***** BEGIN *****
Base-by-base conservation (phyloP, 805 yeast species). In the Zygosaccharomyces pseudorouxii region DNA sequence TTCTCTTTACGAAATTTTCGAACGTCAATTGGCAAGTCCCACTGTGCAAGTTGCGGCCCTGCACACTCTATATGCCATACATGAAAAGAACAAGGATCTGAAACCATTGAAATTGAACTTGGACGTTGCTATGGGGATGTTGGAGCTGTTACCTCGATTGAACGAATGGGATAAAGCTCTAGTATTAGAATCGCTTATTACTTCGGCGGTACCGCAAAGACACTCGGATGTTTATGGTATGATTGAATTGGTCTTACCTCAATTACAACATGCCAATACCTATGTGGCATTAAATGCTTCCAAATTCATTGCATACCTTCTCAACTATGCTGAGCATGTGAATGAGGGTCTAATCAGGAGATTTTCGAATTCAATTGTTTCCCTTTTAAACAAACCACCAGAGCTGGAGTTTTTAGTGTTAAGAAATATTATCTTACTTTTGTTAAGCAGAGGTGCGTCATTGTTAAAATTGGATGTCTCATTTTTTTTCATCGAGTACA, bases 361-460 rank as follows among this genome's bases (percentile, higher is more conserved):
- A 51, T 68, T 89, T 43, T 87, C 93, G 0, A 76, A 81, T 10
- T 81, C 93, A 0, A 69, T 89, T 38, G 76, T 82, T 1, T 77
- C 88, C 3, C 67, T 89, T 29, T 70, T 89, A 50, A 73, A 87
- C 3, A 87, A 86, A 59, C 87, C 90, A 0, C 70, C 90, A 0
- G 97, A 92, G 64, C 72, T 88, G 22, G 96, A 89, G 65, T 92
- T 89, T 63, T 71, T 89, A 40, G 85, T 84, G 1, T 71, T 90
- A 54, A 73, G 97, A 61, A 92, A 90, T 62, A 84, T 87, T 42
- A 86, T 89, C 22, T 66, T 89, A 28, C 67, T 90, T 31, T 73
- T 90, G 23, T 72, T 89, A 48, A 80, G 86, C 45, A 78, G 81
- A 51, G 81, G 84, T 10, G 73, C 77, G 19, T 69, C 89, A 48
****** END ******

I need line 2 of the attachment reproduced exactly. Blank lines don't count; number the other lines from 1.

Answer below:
- A 51, T 68, T 89, T 43, T 87, C 93, G 0, A 76, A 81, T 10